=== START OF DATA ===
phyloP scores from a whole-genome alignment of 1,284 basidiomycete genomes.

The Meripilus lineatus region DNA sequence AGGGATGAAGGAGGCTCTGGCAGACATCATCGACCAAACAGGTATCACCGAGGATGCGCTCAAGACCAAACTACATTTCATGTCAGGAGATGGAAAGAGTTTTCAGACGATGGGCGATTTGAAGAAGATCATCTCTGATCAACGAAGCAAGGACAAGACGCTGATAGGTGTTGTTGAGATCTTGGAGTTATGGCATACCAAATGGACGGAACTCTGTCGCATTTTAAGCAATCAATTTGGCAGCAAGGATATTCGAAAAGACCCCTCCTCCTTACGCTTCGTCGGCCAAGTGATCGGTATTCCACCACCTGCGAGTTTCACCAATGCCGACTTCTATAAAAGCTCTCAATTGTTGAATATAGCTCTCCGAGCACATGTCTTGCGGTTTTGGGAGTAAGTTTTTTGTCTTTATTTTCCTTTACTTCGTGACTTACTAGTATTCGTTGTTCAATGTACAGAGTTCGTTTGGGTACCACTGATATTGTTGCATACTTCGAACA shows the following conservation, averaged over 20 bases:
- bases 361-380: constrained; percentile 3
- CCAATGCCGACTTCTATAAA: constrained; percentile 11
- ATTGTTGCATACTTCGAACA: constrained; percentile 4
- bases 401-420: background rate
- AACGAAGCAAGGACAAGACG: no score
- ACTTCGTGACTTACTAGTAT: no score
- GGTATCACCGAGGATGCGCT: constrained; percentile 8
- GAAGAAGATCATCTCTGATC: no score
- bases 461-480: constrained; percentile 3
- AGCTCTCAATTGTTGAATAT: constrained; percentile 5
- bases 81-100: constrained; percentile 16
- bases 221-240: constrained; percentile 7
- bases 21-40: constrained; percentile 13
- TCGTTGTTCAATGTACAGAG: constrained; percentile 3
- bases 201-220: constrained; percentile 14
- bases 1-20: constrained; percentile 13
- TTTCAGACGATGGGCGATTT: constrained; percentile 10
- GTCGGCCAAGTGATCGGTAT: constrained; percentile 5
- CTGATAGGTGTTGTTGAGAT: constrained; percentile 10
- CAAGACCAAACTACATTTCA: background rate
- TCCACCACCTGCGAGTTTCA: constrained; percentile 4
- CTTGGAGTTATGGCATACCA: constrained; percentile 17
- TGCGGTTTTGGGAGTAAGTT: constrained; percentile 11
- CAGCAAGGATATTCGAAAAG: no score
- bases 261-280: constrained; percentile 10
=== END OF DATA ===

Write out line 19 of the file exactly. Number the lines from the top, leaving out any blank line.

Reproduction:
- TTTCAGACGATGGGCGATTT: constrained; percentile 10